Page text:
In its report, the IMF raises its estimate of the total cost of write-downs to financial institutions with exposure to the US mortgage market to $1.4 trillion, up from its April estimate of $945 billion.
Another indication of deepening recession is a report from the Federal Reserve showing that borrowing by US consumers fell in August by the most on record, as banks shut off access to loans. According to the Fed, consumer credit fell by $7.9 billion, the sharpest drop recorded since such statistics began in 1943. Economists had forecast an increase of $5 billion.
Fueling the ongoing sell-off on US markets is a growing recognition that Paulson's bailout program will not solve the financial crisis and concerns over the lack of any coordinated policy by US, European and Japanese central banks and governments. There is also a sense that not only the markets, but also the US government is in disarray.
Speaking of the Fed's new program to buy commercial paper, Mark Gertler, a New York University economist and co-author with Bernanke, said it and other emergency measures taken by the US central bank were aimed at "stemming the bank run-like panic."
Dirk Van Dijk, director of research at Zacks Equity Research, said, "Under all this, the real economy is headed south in a very big way. That is in itself going to put a lot more pressure on these banks." He said he foresaw 200,000 to 250,000 jobs lost in October. "It's going to be quite bad," he added.
In his speech to the National Association of Business Economists, Bernanke said, "Overall, the combination of the incoming data and recent financial developments suggests that the outlook for economic growth has worsened and that the downside risks to growth have increased." He sought to discourage hopes that the $700 billion bailout program, which he praised, would lead to an early end to the crisis. "With time," he said, "strengthening our financial institutions and markets will allow credit to begin flowing again..."
While his remarks were couched in the soporific language that is typical of Fed chairmen, they included scattered sentences that indicated the scope of the crisis. Speaking of the extraordinary measures he has taken in an attempt to contain the crisis, he said, "These are momentous steps, but they are being taken to address a problem of historic dimensions." At another point he spoke of the financial system "and thus the health of the broader economy" as being "at risk."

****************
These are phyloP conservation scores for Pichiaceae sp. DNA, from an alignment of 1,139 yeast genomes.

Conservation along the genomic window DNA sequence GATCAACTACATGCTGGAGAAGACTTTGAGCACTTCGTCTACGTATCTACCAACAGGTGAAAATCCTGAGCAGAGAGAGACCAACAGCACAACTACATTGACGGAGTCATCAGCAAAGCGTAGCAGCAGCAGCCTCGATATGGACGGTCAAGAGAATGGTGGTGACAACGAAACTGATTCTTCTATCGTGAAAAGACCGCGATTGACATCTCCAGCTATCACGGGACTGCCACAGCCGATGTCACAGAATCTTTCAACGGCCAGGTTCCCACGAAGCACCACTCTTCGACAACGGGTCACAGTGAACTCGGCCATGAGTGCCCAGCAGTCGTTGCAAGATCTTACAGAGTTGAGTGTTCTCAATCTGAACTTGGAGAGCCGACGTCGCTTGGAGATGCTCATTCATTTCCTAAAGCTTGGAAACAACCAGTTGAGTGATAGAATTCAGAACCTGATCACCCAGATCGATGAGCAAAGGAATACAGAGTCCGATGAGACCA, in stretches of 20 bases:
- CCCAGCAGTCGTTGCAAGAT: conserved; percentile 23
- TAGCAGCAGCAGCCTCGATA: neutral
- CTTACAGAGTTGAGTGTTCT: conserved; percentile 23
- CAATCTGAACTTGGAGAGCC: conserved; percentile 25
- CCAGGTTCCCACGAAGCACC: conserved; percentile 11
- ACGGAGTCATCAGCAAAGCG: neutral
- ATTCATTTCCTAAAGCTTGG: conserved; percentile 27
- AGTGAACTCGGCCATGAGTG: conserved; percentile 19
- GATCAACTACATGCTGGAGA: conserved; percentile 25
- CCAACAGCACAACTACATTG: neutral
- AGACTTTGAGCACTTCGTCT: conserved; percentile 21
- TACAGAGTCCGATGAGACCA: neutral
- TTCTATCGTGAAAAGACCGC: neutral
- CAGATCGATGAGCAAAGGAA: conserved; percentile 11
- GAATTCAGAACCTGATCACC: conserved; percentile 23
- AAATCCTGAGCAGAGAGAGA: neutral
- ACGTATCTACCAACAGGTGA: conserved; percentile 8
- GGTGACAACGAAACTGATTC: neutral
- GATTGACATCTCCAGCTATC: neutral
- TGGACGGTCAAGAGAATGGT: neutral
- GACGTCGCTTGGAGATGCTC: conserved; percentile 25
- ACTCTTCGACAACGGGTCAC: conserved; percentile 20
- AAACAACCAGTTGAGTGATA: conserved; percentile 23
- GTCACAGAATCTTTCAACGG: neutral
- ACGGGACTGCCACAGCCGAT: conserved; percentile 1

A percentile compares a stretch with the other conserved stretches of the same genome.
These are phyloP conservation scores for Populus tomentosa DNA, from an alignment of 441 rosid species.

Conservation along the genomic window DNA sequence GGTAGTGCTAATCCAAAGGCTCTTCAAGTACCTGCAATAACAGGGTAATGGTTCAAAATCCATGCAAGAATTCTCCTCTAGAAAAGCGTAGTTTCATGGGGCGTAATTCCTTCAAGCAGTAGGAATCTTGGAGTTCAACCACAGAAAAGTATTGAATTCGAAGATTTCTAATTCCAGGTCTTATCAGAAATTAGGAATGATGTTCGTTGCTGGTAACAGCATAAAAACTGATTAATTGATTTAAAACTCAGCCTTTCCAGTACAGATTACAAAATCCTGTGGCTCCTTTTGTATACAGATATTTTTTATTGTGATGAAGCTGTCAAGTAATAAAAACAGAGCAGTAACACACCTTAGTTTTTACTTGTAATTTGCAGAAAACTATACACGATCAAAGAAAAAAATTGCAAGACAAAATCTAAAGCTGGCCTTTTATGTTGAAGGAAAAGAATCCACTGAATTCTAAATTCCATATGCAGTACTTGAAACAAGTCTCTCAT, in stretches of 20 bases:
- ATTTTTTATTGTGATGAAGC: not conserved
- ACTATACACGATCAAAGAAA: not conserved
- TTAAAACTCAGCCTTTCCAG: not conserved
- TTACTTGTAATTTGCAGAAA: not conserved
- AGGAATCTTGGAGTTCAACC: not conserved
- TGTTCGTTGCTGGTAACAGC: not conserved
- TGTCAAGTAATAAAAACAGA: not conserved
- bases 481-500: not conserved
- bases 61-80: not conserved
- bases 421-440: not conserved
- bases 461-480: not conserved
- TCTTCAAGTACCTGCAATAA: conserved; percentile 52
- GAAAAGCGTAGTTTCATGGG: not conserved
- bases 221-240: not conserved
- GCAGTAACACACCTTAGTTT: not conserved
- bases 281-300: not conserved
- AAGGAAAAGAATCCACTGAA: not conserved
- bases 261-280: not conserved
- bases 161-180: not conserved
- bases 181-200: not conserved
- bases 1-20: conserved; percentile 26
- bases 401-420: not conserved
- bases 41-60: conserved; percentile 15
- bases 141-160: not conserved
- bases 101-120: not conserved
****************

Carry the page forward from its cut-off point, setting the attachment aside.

Bush's speech, delivered to an audience of small businessmen in northern Virginia, was predictably banal and devoid of any sign that the speaker comprehended his subject matter. It included the standard bromides about the virtues of American capitalism.
Acknowledging that these are "serious times," he declared, "We also know that we're the most dynamic economy in the world... Our entrepreneurial system has delivered unparalleled levels of productivity and growth and prosperity."
Nevertheless, he was at pains to warn his audience not to expect the bailout program he had signed into law to visibly ease the crisis any time soon-a stark contrast to the speeches he gave when he was promoting the plan, which depicted it as a bulwark against recession.
His speech was peppered with remarks like: "It's going to take time..." "It's not going to happen all at once." "And it's going to take a while."
Longer term, he said, the solution was more drilling for oil in the US and making his tax cuts for the wealthy permanent.
At one point, Bush stressed that the crisis was global and required a coordinated solution agreed upon by the nations of the world. He then proceeded to call for a nationalist program of "energy independence" at the expense of foreign oil producers.
Asked by a member of the audience, "What do you think is going to happen to my 401(k) and other people's retirement plan?" Bush replied, "I think in the long run they're going to be fine because the stock markets will reflect real value. In the short term, they're going to take a hit."